Since 1983, the average amount of time a condemned American convict spends on death row has tripled to 153 months. Yet that mammoth stretch of time is nothing compared to that endured by Sadamichi Hirasawa. When he passed away from natural causes in 1987, the alleged mastermind of Japan’s most infamous and lethal bank robbery had racked up 37 years waiting for the noose.
The eternal delay had much to do with the circumstances surrounding Hirasawa’s conviction. The facts of the crime were never in doubt: in 1948, a man conned a dozen bank employees into drinking cyanide, under the pretense that he was administering them a liquid vaccination for dysentery. But since the start, there have been credible rumors that Hirasawa was just a scapegoat, and that the real culprit was someone with close ties to Unit 731, the clandestine group that carried out horrific biowarfare experiments during World War II. This alternative theory goes something like this:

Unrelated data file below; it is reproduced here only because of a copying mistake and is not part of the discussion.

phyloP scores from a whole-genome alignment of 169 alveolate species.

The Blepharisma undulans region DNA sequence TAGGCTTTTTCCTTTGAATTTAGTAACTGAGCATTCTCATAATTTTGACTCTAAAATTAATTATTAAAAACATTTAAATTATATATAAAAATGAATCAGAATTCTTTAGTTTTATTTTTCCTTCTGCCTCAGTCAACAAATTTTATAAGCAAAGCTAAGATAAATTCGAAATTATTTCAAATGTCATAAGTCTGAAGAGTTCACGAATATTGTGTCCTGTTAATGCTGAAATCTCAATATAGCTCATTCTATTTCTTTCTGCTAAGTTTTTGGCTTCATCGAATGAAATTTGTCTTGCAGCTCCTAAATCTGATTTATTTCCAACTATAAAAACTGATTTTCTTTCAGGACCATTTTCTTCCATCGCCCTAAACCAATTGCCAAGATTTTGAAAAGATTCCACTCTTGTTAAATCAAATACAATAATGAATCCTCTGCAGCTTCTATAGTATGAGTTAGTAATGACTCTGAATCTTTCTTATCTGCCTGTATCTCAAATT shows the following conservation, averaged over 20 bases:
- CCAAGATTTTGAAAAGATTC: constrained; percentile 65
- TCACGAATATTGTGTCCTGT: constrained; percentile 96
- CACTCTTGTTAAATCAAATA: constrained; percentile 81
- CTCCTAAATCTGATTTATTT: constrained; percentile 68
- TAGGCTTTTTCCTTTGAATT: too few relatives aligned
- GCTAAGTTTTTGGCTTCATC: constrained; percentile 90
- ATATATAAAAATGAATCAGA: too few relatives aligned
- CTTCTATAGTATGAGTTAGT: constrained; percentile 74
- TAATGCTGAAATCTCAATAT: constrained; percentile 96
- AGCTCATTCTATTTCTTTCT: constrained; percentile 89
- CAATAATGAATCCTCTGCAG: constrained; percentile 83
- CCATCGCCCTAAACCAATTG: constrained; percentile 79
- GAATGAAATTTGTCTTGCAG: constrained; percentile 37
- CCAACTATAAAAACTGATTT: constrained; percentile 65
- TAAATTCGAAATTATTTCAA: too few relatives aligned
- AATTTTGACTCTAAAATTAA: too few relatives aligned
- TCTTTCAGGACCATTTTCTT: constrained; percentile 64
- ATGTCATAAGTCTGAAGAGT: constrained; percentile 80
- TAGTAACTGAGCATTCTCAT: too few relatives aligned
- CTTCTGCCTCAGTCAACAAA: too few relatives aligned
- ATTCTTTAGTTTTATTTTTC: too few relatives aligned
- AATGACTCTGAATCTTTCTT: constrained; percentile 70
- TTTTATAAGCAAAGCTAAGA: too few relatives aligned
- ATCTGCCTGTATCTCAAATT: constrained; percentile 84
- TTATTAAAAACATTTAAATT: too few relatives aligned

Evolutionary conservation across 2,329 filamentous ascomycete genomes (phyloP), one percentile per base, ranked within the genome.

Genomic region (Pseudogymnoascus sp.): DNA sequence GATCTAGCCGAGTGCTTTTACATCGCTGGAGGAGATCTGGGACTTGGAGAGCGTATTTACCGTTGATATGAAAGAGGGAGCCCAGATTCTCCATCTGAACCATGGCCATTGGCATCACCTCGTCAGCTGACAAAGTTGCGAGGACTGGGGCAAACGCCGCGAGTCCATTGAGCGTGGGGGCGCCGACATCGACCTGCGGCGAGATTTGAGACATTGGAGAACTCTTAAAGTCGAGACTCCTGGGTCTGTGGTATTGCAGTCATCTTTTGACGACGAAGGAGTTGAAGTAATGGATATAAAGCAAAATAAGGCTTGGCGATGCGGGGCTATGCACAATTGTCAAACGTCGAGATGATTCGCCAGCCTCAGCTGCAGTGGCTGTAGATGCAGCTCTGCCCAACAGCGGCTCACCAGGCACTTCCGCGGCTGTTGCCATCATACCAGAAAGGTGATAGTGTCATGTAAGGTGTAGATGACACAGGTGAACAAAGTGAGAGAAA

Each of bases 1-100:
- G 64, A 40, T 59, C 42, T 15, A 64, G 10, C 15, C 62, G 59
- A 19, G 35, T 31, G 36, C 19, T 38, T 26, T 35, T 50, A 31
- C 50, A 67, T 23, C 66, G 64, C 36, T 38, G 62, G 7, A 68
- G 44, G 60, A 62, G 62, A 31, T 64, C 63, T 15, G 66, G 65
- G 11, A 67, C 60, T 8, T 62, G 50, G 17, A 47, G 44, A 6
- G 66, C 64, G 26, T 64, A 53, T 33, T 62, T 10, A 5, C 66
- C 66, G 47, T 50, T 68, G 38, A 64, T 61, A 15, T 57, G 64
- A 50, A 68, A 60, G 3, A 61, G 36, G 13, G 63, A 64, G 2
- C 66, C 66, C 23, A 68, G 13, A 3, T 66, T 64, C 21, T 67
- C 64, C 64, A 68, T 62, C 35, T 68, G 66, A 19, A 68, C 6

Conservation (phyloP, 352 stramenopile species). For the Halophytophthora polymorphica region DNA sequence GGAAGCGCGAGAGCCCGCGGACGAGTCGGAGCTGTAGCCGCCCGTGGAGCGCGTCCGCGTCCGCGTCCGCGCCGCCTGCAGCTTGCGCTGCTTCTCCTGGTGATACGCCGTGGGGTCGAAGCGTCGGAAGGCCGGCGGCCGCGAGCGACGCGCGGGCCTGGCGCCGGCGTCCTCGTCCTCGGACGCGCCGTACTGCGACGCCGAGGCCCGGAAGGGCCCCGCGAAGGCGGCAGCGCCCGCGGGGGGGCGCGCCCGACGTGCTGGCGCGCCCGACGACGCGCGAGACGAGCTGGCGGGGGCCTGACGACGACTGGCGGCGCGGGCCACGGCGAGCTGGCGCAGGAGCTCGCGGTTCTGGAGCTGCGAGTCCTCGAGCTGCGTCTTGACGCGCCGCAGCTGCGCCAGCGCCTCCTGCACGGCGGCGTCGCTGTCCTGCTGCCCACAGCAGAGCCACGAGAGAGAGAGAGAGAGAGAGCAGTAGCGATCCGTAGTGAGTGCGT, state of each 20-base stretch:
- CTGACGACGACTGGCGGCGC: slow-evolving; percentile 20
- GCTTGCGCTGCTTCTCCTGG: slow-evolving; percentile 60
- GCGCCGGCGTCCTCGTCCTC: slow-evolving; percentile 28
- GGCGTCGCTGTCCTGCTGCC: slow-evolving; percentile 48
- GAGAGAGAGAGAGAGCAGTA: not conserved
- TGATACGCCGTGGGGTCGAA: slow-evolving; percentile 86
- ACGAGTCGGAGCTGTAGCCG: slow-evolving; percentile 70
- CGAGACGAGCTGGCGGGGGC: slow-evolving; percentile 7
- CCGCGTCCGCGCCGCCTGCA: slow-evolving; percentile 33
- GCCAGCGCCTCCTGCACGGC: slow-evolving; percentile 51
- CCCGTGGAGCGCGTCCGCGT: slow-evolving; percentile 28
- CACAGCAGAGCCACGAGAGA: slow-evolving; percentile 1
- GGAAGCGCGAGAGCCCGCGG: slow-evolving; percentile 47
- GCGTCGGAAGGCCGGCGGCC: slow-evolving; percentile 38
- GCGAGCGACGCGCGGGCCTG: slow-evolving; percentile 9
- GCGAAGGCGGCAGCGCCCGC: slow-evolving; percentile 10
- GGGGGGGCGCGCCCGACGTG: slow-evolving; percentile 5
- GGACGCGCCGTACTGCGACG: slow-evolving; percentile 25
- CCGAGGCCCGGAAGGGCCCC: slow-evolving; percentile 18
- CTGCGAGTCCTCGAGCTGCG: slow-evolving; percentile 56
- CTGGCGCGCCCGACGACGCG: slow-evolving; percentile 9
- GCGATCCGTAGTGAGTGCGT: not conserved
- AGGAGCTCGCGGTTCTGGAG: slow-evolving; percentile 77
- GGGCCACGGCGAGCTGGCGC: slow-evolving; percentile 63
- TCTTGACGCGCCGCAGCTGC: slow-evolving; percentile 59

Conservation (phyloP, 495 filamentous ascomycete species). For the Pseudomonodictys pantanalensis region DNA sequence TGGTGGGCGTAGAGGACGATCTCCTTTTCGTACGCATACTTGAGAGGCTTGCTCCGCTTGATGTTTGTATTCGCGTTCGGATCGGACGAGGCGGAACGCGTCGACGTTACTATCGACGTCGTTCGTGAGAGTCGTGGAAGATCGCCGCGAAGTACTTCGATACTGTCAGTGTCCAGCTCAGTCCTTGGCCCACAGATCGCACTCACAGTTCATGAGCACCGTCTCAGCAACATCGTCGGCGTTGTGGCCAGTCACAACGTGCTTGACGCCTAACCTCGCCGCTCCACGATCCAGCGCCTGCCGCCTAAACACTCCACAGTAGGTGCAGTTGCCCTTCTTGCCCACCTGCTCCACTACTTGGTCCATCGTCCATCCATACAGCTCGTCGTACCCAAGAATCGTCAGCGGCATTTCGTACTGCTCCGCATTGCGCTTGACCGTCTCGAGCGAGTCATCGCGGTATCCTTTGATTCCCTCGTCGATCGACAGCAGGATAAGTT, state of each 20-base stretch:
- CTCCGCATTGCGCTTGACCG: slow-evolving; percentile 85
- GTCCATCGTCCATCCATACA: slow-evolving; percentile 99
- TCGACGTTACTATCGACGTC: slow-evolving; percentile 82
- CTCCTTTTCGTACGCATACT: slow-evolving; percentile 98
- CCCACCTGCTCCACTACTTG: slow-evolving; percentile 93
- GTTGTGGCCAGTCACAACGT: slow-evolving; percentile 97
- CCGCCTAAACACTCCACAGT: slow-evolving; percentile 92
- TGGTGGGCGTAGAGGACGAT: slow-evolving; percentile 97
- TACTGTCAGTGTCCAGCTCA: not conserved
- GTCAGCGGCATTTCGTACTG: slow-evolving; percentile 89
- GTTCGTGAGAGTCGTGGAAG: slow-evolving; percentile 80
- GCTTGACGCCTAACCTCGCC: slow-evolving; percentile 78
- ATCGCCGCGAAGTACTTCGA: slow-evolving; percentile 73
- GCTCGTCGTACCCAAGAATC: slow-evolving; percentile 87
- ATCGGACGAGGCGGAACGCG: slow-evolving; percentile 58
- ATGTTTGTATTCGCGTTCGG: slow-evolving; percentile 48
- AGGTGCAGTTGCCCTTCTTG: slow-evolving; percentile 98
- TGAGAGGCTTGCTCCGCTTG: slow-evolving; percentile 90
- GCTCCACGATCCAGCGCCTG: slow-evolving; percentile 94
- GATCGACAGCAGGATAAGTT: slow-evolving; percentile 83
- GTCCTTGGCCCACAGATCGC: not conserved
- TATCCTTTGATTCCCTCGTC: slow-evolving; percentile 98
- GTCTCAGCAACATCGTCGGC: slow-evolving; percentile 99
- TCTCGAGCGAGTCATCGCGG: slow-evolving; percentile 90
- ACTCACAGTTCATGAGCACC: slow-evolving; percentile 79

As the investigation progressed, the evidence began to implicate a former member of Unit 731 of the Imperial Army—the unit which, under the command of Lt. Gen. Shiro Ishii, conducted biological warfare research in Manchuria by means of grisly experimentation on captured prisoners. The poison in teh bank robbery was administered, it was learned, by a method used regularly in Manchuria. One survivor was certain the murderer was a doctor. General Ishii himself was called in to “consult” on the case.
Suddenly, however, this line of investigation was terminated, apparently at the behest of someone high in MacArthur’s command. With the Japanese public clamoring for action, the police turned their attention again to Hirasawa, who was convicted and sentenced to death.
MacArthur supposedly had a keen interest in granting amnesty to Unit 731’s members, so that their expertise could be tapped in the service of America’s burgeoning bioweapons program. To this day, that is a narrative that Hirasawa’s descendants continue to try and bring to light.